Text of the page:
Humorously enough, when famed architect Frank Lloyd Wright was asked to design the Guggenheim Museum in New York City (one of five such museums standing today; the others are in Venice, Bilbao, Berlin and Abu Dhabi), he turned his nose up at the locale, citing his distaste for the city he thought “was overbuilt, overpopulated and lacked architectural merit.”
Never a shrinking violet nor a particularly humble man, Wright was vocal about his protestations but accepted the project nonetheless. Today, after being completed in 1959 and having undergone renovations in the decades since, the structure is one of the most instantly recognized architectural icons in the world.
Per the museum’s official historical retrospective written by Matthew Drutt:
Nature not only provided the museum with a respite from New York’s distractions but also leant it inspiration. The Guggenheim Museum is an embodiment of Wright’s attempts to render the inherent plasticity of organic forms in architecture. His inverted ziggurat (a stepped or winding pyramidal temple of Babylonian origin) dispensed with the conventional approach to museum design, which led visitors through a series of interconnected rooms and forced them to retrace their steps when exiting. Instead, Wright whisked people to the top of the building via elevator, and led them downward at a leisurely pace on the gentle slope of a continuous ramp. The galleries were divided like the membranes in citrus fruit, with self-contained yet interdependent sections. The open rotunda afforded viewers the unique possibility of seeing several bays of work on different levels simultaneously. The spiral design recalled a nautilus shell, with continuous spaces flowing freely one into another.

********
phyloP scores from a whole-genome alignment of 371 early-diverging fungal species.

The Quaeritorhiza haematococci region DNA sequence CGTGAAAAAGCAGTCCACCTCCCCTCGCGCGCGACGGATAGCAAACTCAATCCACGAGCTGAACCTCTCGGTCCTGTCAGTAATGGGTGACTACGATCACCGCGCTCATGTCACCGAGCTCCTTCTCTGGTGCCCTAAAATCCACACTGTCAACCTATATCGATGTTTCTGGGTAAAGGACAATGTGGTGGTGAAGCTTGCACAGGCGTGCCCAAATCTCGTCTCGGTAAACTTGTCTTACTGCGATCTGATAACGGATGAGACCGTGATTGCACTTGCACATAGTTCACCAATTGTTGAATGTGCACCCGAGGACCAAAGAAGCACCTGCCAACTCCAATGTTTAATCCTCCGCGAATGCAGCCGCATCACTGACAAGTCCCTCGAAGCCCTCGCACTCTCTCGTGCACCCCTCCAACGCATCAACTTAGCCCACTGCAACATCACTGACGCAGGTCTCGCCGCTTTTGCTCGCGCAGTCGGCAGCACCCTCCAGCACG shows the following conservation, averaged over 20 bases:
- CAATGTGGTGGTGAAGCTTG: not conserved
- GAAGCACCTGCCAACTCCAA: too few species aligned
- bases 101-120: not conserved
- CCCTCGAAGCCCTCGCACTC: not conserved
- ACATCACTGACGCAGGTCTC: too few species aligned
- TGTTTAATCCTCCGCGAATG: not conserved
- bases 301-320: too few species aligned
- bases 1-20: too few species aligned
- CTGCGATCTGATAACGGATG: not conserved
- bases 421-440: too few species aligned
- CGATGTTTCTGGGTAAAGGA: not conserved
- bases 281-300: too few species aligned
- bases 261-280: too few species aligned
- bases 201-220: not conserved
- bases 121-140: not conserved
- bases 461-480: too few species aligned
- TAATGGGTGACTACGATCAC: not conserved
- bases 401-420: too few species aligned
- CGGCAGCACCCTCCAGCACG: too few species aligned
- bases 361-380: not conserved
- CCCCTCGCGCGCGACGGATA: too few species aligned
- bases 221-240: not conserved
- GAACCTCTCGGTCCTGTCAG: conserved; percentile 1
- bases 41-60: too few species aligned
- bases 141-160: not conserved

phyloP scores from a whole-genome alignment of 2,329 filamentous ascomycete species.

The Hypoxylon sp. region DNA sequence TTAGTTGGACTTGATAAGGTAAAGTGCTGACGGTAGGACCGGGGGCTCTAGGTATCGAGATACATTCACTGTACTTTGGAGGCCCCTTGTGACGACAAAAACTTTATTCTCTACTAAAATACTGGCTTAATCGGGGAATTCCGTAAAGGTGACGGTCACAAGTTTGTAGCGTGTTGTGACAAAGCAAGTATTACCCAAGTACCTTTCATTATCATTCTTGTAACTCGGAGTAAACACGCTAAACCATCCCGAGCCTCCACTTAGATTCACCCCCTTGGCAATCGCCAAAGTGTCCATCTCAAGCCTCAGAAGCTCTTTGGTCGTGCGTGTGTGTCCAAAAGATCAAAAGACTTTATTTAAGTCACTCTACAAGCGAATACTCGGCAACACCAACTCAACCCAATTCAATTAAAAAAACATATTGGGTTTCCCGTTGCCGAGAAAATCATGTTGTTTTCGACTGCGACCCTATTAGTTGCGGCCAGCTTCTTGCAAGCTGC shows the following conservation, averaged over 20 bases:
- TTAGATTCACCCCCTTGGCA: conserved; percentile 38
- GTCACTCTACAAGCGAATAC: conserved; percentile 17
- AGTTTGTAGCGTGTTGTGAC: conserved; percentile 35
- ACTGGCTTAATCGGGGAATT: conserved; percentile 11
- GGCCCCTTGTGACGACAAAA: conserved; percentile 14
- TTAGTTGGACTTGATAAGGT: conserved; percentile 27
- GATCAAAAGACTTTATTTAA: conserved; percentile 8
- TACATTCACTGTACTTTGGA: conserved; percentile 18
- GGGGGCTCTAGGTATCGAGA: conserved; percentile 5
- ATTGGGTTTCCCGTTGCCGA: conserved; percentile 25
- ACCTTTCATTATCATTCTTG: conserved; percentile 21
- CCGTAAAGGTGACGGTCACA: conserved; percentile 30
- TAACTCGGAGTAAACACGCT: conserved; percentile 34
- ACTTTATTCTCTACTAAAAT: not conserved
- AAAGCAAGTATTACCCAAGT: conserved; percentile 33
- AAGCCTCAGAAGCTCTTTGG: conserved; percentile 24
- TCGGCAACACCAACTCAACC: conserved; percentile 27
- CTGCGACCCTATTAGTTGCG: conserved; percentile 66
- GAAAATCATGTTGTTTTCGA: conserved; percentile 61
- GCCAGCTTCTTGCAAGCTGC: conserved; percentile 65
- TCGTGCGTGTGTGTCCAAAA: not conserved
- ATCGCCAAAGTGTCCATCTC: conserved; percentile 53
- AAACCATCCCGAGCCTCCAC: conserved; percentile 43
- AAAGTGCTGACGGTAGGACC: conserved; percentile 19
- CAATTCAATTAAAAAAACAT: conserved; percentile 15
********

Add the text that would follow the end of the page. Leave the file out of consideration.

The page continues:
Although Wright’s original plan to include artists’ homes and studios within the structure never came to fruition, the Sackler Center for Arts Education opened in 2001, offering creative resources to the artistic community as Wright’s project originally intended.
The urban oasis has since hosted a plethora of events to foster the art world and make it accessible to budding masterminds; in particular, it recently sponsored a special multimedia event using its exterior as a projection screen for videos shot, edited and submitted by the public — although the structure itself is enough of a work of art on its own to provide hours of study and reflection.
Photos: Guggenheim website